Photo of Azim ChowdhuryPhoto of Eric P. Gotting

On July 24, 2023, Keller and Heckman Partners Eric Gotting and Azim Chowdhury, along with co-counsel, on behalf of members of the Electronic Nicotine Delivery Systems (ENDS) industry[i], filed an amicus brief with the Supreme Court of the United States (SCOTUS) in support of petitioners in Loper Bright Enterprises v. Raimondo[ii], on the question of whether to overturn or limit Chevron deference.

Image of the amicus brief of Loper Bright Enterprises v. Gina Raimondo; electronic nicotine delivery system industry stakeholders

Chevron deference, named after the SCOTUS decision in Chevron v. Natural Resources Defense Council, 467 U.S. 837 (1984), is a legal doctrine that generally requires courts to defer to an administrative agency’s interpretation of ambiguous statute so long as that interpretation is reasonable.  In practice, Chevron deference often gives agencies broad leeway to reach beyond the limits of a statute’s plain language, oftentimes bypassing the rulemaking process otherwise required under the Administrative Procedure Act (APA) and making it more difficult to challenge an agency action in court. SCOTUS overruling or limiting Chevron deference would constitute a watershed decision in administrative law, significantly increasing the potential for businesses, organizations, and individuals to successfully challenge administrative actions in court.

In the years since ENDS products became subject to U.S. Food and Drug Administration (FDA) regulation following the 2016 “Deeming Rule,” the vast majority of courts reviewing ENDS industry challenges to premarket application denials, as well as FDA rulemakings and guidance documents, have simply rubber-stamped the agency’s interpretation of the Family Smoking Prevention and Tobacco Control Act (TCA) and the ‘appropriate for the protection of the public health’ (APPH) standard. As detailed in the ENDS industry brief, amici are national and state trade associations, small businesses, manufacturers, distributors, and retailers of ENDS who are specifically concerned that Chevron deference has enabled FDA to impermissibly interpret the TCA to implement a de facto ban on all non-tobacco flavored ENDS products, without any requisite notice and comment rulemaking or congressional amendments to the TCA.

The brief provides relevant background on the impact that Chevron deference has had on the ENDS industry, highlighting the challenges industry has faced with FDA’s Premarket Tobacco Product Application (PMTA) review process. Specifically, amici point out that the plain language of the TCA requires FDA to review each PMTA individually and balance numerous factors in deciding whether a particular product is APPH. And this is consistent with one of the TCA’s underlying purposes – to promote the development and marketing of lower-risk tobacco products. But in a Chevron world, FDA has ventured far beyond the statute’s plain language and goals, and instead issued cookie-cutter marketing denial orders (MDOs) for well over a million non-tobacco flavored products based on only a cursory review of those applications. Amici therefore urge the Supreme Court to at least restrict the application of Chevron deference so that it is the exception, not the rule. Lower courts should adhere to the plain language and overall context of a statute and not otherwise reflexively defer to agency interpretations, particularly those that have little basis in the statute itself.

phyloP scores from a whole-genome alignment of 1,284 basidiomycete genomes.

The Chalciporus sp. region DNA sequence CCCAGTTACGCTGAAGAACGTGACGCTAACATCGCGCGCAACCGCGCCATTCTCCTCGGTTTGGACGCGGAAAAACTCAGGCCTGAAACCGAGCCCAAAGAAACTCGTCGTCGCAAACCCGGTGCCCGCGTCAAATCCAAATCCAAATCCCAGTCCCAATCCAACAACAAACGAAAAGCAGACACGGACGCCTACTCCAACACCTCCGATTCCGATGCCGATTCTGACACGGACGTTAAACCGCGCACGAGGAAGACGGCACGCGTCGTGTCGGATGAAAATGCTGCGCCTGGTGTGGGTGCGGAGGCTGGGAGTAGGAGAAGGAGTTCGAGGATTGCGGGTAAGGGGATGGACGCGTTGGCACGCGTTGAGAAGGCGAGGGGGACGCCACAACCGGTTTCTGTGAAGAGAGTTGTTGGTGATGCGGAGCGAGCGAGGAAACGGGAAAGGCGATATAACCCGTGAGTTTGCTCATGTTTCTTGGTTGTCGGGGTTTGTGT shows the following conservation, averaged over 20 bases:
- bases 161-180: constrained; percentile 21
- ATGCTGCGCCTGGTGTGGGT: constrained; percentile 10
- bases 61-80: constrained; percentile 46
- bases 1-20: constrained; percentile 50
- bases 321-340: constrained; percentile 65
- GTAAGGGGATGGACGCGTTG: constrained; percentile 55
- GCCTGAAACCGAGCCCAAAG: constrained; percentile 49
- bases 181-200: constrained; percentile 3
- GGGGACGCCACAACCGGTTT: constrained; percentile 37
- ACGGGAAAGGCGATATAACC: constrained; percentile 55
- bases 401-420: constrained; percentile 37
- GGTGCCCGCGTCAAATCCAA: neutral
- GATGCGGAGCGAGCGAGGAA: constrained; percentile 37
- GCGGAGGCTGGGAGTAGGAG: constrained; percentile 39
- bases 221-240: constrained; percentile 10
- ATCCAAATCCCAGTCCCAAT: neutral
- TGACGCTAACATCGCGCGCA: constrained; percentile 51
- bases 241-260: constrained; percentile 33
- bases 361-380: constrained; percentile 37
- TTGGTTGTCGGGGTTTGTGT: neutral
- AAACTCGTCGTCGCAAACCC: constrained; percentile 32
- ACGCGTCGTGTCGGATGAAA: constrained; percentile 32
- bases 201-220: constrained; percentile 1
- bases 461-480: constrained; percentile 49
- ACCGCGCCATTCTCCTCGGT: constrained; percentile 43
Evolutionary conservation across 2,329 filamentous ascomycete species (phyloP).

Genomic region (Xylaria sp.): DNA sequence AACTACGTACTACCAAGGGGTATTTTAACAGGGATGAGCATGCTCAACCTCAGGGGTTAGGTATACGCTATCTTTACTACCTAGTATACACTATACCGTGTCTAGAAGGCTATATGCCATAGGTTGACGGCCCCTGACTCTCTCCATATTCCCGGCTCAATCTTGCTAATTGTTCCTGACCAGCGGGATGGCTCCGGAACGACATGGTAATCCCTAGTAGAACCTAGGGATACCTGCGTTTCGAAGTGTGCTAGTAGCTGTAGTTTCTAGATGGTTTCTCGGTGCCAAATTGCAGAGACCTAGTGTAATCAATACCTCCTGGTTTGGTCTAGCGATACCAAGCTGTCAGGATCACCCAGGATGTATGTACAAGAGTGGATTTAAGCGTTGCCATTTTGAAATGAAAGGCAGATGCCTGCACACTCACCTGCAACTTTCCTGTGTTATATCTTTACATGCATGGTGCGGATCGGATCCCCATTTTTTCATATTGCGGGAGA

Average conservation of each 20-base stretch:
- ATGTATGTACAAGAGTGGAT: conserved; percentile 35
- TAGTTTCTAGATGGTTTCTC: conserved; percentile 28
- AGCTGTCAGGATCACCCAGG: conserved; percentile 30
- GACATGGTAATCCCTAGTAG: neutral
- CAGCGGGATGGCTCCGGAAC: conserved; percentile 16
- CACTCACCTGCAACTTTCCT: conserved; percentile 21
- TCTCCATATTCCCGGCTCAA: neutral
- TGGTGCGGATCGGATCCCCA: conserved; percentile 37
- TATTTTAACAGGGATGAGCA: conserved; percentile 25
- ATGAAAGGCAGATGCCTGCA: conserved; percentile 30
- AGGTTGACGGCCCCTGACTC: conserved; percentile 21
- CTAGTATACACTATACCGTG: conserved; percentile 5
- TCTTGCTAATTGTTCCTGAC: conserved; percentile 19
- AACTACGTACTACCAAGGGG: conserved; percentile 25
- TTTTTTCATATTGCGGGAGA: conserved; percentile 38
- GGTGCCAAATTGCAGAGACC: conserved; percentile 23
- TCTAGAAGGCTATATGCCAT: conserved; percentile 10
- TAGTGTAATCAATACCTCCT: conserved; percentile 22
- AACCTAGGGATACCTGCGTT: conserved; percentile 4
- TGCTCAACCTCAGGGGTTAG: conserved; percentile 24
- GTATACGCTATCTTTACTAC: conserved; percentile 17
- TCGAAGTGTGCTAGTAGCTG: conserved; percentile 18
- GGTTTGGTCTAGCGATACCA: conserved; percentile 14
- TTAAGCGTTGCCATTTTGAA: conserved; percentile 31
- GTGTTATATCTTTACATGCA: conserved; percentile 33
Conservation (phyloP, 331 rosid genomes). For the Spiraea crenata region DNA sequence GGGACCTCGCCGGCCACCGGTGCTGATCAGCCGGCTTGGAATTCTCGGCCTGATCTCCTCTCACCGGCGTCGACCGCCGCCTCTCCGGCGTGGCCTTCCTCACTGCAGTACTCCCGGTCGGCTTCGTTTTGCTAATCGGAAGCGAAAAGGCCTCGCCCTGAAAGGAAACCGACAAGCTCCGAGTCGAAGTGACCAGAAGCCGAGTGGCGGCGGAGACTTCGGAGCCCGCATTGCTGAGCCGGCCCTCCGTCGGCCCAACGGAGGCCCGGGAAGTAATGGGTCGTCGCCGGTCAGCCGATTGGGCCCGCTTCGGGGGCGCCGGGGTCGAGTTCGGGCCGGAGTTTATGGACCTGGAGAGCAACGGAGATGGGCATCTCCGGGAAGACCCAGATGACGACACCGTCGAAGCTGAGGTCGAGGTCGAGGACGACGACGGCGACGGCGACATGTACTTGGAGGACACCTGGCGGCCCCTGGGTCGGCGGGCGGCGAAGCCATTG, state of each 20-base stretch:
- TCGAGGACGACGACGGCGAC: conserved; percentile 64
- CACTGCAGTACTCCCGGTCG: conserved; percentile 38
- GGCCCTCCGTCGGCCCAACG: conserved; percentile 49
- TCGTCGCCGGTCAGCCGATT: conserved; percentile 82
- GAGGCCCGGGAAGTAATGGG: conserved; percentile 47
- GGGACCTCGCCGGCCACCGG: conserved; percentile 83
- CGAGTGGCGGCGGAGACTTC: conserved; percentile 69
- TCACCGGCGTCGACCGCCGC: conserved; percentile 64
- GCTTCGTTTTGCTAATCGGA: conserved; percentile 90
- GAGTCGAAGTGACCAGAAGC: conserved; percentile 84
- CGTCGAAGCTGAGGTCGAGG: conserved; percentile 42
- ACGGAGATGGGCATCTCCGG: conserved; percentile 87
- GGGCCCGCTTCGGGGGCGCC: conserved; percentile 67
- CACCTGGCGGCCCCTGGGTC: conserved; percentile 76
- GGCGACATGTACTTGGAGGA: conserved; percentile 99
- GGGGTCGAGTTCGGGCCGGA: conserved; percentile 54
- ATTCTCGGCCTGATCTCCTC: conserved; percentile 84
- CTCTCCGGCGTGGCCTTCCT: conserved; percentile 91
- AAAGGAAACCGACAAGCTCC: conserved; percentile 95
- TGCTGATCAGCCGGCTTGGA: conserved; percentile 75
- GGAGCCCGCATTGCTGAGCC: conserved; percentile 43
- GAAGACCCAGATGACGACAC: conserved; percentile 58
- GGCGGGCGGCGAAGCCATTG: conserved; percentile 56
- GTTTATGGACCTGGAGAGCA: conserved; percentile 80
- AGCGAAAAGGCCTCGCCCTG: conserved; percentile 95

SCOTUS granted the writ of certiorari on May 1, 2023, and limited the case to the question of whether the Chevron doctrine should be limited or overruled. Oral arguments will be scheduled for the 2023 Fall term. We will keep you updated with the progress of the appeal.

[i] The following are listed as ENDS industry amici: American Vape Company, LLC; American Vaping Manufacturers Association; American Vapor Group, d/b/a/ Red Star Vapor; Bidi Vapor, LLC; Ecig Charleston LLC; Flavour Art North America; Florida Smoke Free Association, Inc.; FLV USA, d/b/a/ Flavorah; Indiana Smoke Free Alliance, Inc.; Kentucky Vaping Retailers Association, Inc., d/b/a Kentucky Smoke Free Association; Matrix Minds, LLC; Michigan Vape Shop Owners, Inc.; Montana Smoke Free Association, Inc.; NicQuid, LLC; Ohio Vapor Trade Association Inc.; Pastel Cartel, LLC; South Carolina Vapor Associations; SS Vape Brands; Streamline Group/MH Global; SV3, LLC; Tennessee Smoke Free Association, Inc.; Vape Element LLC, d/b/a/ BLVK E-Liquid; Wages and White Lion Investments, LLC, d/b/a/ Triton Distribution; White Horse Vapor; YLSN Distribution LLC, d/b/a Happy Distro.

[ii] Petitioners are a group of fishing companies challenging The National Marine Fisheries Service’s construction of the Magnuson-Stevens Act to require the industry to pay the salaries of federal monitors. A divided panel of the U.S. Court of Appeals for the D.C. Circuit held that the construction of the statute was reasonable. See Loper Bright Enters. v. Raimondo, 544 F. Supp. 3d 82 (D.D.C. 2021).